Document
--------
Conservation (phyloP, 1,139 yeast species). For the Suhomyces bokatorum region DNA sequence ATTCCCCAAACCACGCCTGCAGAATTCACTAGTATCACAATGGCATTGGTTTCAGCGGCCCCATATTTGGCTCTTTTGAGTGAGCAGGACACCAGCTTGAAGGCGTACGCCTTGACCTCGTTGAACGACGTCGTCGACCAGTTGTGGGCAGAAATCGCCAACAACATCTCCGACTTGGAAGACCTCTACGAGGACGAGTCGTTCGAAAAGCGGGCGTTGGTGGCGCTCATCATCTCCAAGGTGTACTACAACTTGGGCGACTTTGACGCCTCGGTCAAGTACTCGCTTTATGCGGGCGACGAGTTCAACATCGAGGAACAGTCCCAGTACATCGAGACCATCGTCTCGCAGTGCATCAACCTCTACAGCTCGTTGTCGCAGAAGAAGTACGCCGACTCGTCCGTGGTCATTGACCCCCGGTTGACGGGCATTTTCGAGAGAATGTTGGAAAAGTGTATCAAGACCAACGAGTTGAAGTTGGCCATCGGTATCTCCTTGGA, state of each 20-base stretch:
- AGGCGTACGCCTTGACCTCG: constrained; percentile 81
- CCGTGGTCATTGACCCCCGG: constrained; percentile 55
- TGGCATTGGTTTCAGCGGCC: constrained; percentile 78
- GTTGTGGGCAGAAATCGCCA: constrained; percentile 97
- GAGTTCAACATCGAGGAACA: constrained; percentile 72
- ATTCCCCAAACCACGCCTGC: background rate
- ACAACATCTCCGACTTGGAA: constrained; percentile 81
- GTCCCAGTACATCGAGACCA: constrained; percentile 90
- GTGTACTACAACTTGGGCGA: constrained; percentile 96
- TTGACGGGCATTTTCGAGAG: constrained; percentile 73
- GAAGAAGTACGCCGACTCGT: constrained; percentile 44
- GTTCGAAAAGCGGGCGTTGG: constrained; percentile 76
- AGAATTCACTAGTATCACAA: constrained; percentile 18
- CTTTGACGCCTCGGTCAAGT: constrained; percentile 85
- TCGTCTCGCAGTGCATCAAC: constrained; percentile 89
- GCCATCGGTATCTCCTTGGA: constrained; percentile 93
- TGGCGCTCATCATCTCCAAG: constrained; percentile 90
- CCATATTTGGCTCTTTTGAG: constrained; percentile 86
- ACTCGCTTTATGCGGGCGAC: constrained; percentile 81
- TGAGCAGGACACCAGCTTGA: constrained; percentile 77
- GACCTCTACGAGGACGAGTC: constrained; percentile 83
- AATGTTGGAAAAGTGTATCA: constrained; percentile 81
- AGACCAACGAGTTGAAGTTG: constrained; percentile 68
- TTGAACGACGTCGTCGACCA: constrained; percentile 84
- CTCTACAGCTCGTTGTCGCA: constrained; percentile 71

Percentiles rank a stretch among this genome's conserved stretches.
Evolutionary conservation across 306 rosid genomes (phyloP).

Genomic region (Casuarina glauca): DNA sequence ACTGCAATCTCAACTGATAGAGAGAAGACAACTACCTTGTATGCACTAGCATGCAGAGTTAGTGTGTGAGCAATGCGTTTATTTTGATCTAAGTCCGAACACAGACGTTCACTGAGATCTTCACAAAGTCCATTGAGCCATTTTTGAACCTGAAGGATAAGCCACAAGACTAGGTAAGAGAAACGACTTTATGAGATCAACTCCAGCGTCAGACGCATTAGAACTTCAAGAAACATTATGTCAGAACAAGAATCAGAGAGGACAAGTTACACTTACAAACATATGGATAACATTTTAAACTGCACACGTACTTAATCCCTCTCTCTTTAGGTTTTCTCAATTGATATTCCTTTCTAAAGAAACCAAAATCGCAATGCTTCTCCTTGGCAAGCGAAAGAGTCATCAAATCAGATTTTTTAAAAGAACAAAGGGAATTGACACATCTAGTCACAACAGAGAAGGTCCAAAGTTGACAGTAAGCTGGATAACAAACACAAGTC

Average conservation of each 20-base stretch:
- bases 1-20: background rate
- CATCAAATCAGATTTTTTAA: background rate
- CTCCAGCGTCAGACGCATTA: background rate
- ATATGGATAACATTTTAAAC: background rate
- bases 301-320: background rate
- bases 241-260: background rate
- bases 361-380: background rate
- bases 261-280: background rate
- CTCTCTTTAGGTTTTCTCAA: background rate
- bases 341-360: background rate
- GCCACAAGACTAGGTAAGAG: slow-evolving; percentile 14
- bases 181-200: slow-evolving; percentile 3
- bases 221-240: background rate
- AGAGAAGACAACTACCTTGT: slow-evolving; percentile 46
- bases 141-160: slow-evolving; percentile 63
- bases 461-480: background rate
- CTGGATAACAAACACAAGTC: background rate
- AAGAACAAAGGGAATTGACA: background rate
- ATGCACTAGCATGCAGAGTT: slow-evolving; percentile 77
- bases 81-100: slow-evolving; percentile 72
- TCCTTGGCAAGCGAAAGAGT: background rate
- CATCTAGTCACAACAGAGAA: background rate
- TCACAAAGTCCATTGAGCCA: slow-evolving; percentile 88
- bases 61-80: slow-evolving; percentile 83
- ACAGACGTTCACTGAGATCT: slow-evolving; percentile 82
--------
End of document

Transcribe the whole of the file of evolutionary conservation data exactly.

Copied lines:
Conservation (phyloP, 1,139 yeast species). For the Suhomyces bokatorum region DNA sequence ATTCCCCAAACCACGCCTGCAGAATTCACTAGTATCACAATGGCATTGGTTTCAGCGGCCCCATATTTGGCTCTTTTGAGTGAGCAGGACACCAGCTTGAAGGCGTACGCCTTGACCTCGTTGAACGACGTCGTCGACCAGTTGTGGGCAGAAATCGCCAACAACATCTCCGACTTGGAAGACCTCTACGAGGACGAGTCGTTCGAAAAGCGGGCGTTGGTGGCGCTCATCATCTCCAAGGTGTACTACAACTTGGGCGACTTTGACGCCTCGGTCAAGTACTCGCTTTATGCGGGCGACGAGTTCAACATCGAGGAACAGTCCCAGTACATCGAGACCATCGTCTCGCAGTGCATCAACCTCTACAGCTCGTTGTCGCAGAAGAAGTACGCCGACTCGTCCGTGGTCATTGACCCCCGGTTGACGGGCATTTTCGAGAGAATGTTGGAAAAGTGTATCAAGACCAACGAGTTGAAGTTGGCCATCGGTATCTCCTTGGA, state of each 20-base stretch:
- AGGCGTACGCCTTGACCTCG: constrained; percentile 81
- CCGTGGTCATTGACCCCCGG: constrained; percentile 55
- TGGCATTGGTTTCAGCGGCC: constrained; percentile 78
- GTTGTGGGCAGAAATCGCCA: constrained; percentile 97
- GAGTTCAACATCGAGGAACA: constrained; percentile 72
- ATTCCCCAAACCACGCCTGC: background rate
- ACAACATCTCCGACTTGGAA: constrained; percentile 81
- GTCCCAGTACATCGAGACCA: constrained; percentile 90
- GTGTACTACAACTTGGGCGA: constrained; percentile 96
- TTGACGGGCATTTTCGAGAG: constrained; percentile 73
- GAAGAAGTACGCCGACTCGT: constrained; percentile 44
- GTTCGAAAAGCGGGCGTTGG: constrained; percentile 76
- AGAATTCACTAGTATCACAA: constrained; percentile 18
- CTTTGACGCCTCGGTCAAGT: constrained; percentile 85
- TCGTCTCGCAGTGCATCAAC: constrained; percentile 89
- GCCATCGGTATCTCCTTGGA: constrained; percentile 93
- TGGCGCTCATCATCTCCAAG: constrained; percentile 90
- CCATATTTGGCTCTTTTGAG: constrained; percentile 86
- ACTCGCTTTATGCGGGCGAC: constrained; percentile 81
- TGAGCAGGACACCAGCTTGA: constrained; percentile 77
- GACCTCTACGAGGACGAGTC: constrained; percentile 83
- AATGTTGGAAAAGTGTATCA: constrained; percentile 81
- AGACCAACGAGTTGAAGTTG: constrained; percentile 68
- TTGAACGACGTCGTCGACCA: constrained; percentile 84
- CTCTACAGCTCGTTGTCGCA: constrained; percentile 71

Percentiles rank a stretch among this genome's conserved stretches.
Evolutionary conservation across 306 rosid genomes (phyloP).

Genomic region (Casuarina glauca): DNA sequence ACTGCAATCTCAACTGATAGAGAGAAGACAACTACCTTGTATGCACTAGCATGCAGAGTTAGTGTGTGAGCAATGCGTTTATTTTGATCTAAGTCCGAACACAGACGTTCACTGAGATCTTCACAAAGTCCATTGAGCCATTTTTGAACCTGAAGGATAAGCCACAAGACTAGGTAAGAGAAACGACTTTATGAGATCAACTCCAGCGTCAGACGCATTAGAACTTCAAGAAACATTATGTCAGAACAAGAATCAGAGAGGACAAGTTACACTTACAAACATATGGATAACATTTTAAACTGCACACGTACTTAATCCCTCTCTCTTTAGGTTTTCTCAATTGATATTCCTTTCTAAAGAAACCAAAATCGCAATGCTTCTCCTTGGCAAGCGAAAGAGTCATCAAATCAGATTTTTTAAAAGAACAAAGGGAATTGACACATCTAGTCACAACAGAGAAGGTCCAAAGTTGACAGTAAGCTGGATAACAAACACAAGTC

Average conservation of each 20-base stretch:
- bases 1-20: background rate
- CATCAAATCAGATTTTTTAA: background rate
- CTCCAGCGTCAGACGCATTA: background rate
- ATATGGATAACATTTTAAAC: background rate
- bases 301-320: background rate
- bases 241-260: background rate
- bases 361-380: background rate
- bases 261-280: background rate
- CTCTCTTTAGGTTTTCTCAA: background rate
- bases 341-360: background rate
- GCCACAAGACTAGGTAAGAG: slow-evolving; percentile 14
- bases 181-200: slow-evolving; percentile 3
- bases 221-240: background rate
- AGAGAAGACAACTACCTTGT: slow-evolving; percentile 46
- bases 141-160: slow-evolving; percentile 63
- bases 461-480: background rate
- CTGGATAACAAACACAAGTC: background rate
- AAGAACAAAGGGAATTGACA: background rate
- ATGCACTAGCATGCAGAGTT: slow-evolving; percentile 77
- bases 81-100: slow-evolving; percentile 72
- TCCTTGGCAAGCGAAAGAGT: background rate
- CATCTAGTCACAACAGAGAA: background rate
- TCACAAAGTCCATTGAGCCA: slow-evolving; percentile 88
- bases 61-80: slow-evolving; percentile 83
- ACAGACGTTCACTGAGATCT: slow-evolving; percentile 82